Middle school math tracking subtracts from student potential

Justine Fisch

Every year, 11 and 12-year-olds enter their middle school years and fall upon a broad spectrum, varying physically, emotionally and developmentally, including in their math ability. Like these students, throughout elementary and parts of middle school, I was not confident in my math ability, believing that it would never be comparable to that of my peers. Similar to many middle schoolers, math concepts did not entirely “click” for me until eighth grade.
Typically, middle schools begin tracking students in math in sixth or seventh grade; however, students hit their stride in math at different periods in their development. It would be beneficial for middle schools to put off a math placement test until after eighth-grade, thus avoiding tracking students until they have had time to develop. Delaying math placements would create a more equitable math environment in middle school, allowing students to learn math at a measured pace while remaining eligible for advanced math courses in high school.
According to an article written by The Hechinger Report, a nonprofit newsroom covering how education policies affect students, math is the most tracked subject in New York schools. Around three-quarters of eighth-graders attend math classes that are separated by ability. Once math tracking occurs, students placed in less advanced courses are disadvantaged from the beginning and may not learn critical math concepts essential for higher education access. These New York districts are just one example of the math tracking that occurs throughout the U.S.
According to experts from the National Council of Teachers of Mathematics, math tracking’s pervasiveness may be due, in part, to the persistent belief that some people are good at math while others are not. Several experts on this council recommend that districts begin to eliminate middle school math tracking because of its inaccuracy and the inequality that has emerged as a result. The aforementioned Hechinger Report article also notes that minority and low-income students are overly represented in lower-level math courses. Unfortunately, these inequalities are hardly unique to the New York districts.
According to EdSource, a nonprofit news site focused on the effects of education policy, past research has indicated that math tracking in California middle schools has disproportionately held back low-income students and students of color from a more advanced course that they were arguably qualified for. At this point, their math options are limited and stay limited for the remainder of their schooling, thus holding these students back from reaching their fullest potential. For example, misplacement can result in some students being less qualified or limited in their options during the competitive college admissions process.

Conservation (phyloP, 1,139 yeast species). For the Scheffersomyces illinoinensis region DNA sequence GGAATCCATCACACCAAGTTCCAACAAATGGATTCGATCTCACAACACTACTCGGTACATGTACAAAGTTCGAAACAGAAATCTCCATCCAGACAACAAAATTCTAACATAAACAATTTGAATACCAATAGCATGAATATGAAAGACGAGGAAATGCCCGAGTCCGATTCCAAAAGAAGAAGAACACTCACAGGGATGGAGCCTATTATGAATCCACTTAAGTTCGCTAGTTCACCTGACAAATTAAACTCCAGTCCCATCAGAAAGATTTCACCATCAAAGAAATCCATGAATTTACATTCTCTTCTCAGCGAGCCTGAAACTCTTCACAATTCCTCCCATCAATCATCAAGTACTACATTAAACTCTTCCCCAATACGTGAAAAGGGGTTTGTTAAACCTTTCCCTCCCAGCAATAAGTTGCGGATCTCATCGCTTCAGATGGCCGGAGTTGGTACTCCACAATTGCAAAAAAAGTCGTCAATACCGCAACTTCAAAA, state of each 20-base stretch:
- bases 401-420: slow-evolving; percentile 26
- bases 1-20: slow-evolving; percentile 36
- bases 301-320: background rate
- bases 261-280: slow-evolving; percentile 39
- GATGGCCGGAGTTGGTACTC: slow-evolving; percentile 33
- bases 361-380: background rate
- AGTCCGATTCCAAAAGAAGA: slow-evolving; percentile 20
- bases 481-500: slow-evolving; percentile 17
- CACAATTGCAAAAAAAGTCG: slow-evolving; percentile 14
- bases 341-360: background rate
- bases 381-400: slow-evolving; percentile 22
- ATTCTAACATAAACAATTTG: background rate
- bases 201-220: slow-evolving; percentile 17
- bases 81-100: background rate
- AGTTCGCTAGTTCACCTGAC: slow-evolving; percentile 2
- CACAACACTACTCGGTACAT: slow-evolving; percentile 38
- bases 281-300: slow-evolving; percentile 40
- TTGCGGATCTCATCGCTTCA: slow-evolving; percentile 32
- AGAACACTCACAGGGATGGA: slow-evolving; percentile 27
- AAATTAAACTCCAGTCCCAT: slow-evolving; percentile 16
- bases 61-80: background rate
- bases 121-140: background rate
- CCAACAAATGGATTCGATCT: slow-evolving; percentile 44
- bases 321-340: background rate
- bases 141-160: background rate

After recognizing these disparities in 2015, the California legislature passed The California Mathematics Placement Act, which, according to the Public Policy Institute of California (PPIC), was passed in an attempt to allow all students — especially those underrepresented — access to advanced math courses to better prepare them for college and careers. According to the California Placement Act, students must be placed in appropriate math courses as their ninth grade math class is a “crucial crossroads for future educational success.”
Although the California Placement Act was passed to decrease disparity and limit math tracking’s adverse effects, it leaves many aspects open to district interpretation, making it less effective. Recent research from the PPIC found that 94 percent of schools are still primarily using math placement tests to separate students. In general, potential growth in math ability and students’ current work ethic is not taken into enough consideration during the placement process. This process leads to students being placed in math courses that will not reflect their ability in later years.
Many teachers and parents believe that tracking middle schoolers in math is essential to avoiding boredom and a reduced work ethic in more advanced students. We live in a competitive culture where some parents strive for their children to be above average grade-level standards. In a 2016 NPR survey, nine out of 10 parents believed that their child was performing at or above grade level. However, a John Hopkins study reports that only around 24 percent of California students were either at or above the next grade level. Although these advanced classes cover more concepts faster, many students may not be able to absorb or thoroughly learn the material and therefore lack the math knowledge needed to achieve success in advanced high school math classes.
According to Edsource, many schools designed 8th-grade Algebra classes that lacked difficulty, leaving students severely unprepared for higher-level math in high school. A study of 24,000 California students by researchers at the Center for the Future of Teaching and Learning at WestEd found that out of students who took Algebra I in eighth-grade, one-third repeated the course, with only a small percentage passing it the second or even third time. In a February Nonfiction survey of Redwood students, 51 percent reported that they felt either unprepared or only slightly prepared to take Algebra I in middle school.
By separating students into accelerated and regular math classes, middle schools are placing undue pressure on students by implying that their middle school math placement will determine their future opportunities. More importantly, by tracking math students at such a young age, educators also underestimate the growth of most students’ ability after their sixth and seventh grades. Our local high schools offer such a robust math curriculum, and students should not be excluded from these courses just because they grasp specific math concepts later in middle school.